Irradiation of nanoabsorbers with pico- and nanosecond laser pulses could result in thermal effects with a spatial confinement of less than 50 nm. Therefore absorbing nanoparticles may be used for creating controlled intracellular effects. Conjugates of colloidal gold and alkaline phosphatase (aP) are presented as a model system for investigating protein inactivation in the vicinity of strongly absorbing nanoparticles. aP was coupled either directly or via antibodies to 15 nm gold particles. These conjugates were irradiated with picosecond pulses emitted by a frequency doubled Nd:YLF laser. Denaturation was detected as a loss of protein function with the help of a fluorescence assay. Irradiation with 104 pulses resulted in the inactivation of aP at an irradiance of 50 mJ/cm2 per pulse when the protein was coupled directly to the particles. With similar irradiation parameters a significant inactivation of aP which was coupled not directly but via two antibodies to the gold, was not observed. This shows that inactivating proteins with nanoabsorbers under irradiation with picosecond laser pulses is possible with a high spatial confinement. However, from these experiments it is difficult to determine whether the aP was destroyed thermally or whether it was inactivated by a photochemical reaction. Therefore, further experiments are needed to elucidate the damage mechanisms.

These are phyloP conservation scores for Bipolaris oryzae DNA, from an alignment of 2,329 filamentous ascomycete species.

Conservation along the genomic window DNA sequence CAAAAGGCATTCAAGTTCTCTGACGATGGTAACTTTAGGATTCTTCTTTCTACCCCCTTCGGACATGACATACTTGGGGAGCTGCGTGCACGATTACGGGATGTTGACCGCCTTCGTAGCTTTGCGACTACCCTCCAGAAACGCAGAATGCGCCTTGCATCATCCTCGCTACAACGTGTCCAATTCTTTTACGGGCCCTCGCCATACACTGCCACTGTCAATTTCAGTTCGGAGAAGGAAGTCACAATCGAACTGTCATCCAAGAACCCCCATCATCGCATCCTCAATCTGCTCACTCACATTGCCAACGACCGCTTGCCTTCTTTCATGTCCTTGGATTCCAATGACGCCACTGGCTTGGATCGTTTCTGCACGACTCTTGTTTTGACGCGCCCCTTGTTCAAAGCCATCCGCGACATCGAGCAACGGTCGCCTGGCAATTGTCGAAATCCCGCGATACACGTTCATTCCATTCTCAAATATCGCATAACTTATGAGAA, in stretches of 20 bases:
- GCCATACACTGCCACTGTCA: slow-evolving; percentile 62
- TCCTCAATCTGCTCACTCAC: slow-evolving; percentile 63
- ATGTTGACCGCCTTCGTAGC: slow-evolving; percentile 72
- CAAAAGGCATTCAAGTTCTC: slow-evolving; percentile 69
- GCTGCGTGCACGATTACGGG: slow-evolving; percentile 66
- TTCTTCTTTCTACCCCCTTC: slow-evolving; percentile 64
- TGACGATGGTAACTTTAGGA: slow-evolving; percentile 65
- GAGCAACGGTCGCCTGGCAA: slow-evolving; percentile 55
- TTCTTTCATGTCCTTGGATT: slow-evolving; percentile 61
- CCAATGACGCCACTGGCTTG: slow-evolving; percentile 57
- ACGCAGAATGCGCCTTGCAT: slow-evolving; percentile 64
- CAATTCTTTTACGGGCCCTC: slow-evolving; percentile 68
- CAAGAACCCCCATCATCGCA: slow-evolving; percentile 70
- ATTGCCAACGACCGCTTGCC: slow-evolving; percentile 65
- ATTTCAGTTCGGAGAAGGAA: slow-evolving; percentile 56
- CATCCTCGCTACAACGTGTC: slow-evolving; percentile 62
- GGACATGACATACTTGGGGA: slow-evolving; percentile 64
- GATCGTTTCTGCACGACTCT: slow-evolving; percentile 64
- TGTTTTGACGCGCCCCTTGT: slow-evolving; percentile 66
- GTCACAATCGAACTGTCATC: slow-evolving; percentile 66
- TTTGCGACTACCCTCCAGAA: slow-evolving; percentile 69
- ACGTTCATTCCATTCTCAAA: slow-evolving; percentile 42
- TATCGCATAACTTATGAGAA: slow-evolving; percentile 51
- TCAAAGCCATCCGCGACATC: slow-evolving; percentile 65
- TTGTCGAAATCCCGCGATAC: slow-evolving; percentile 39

Research Areas and Centers
- Academic Focus: Biomedical Engineering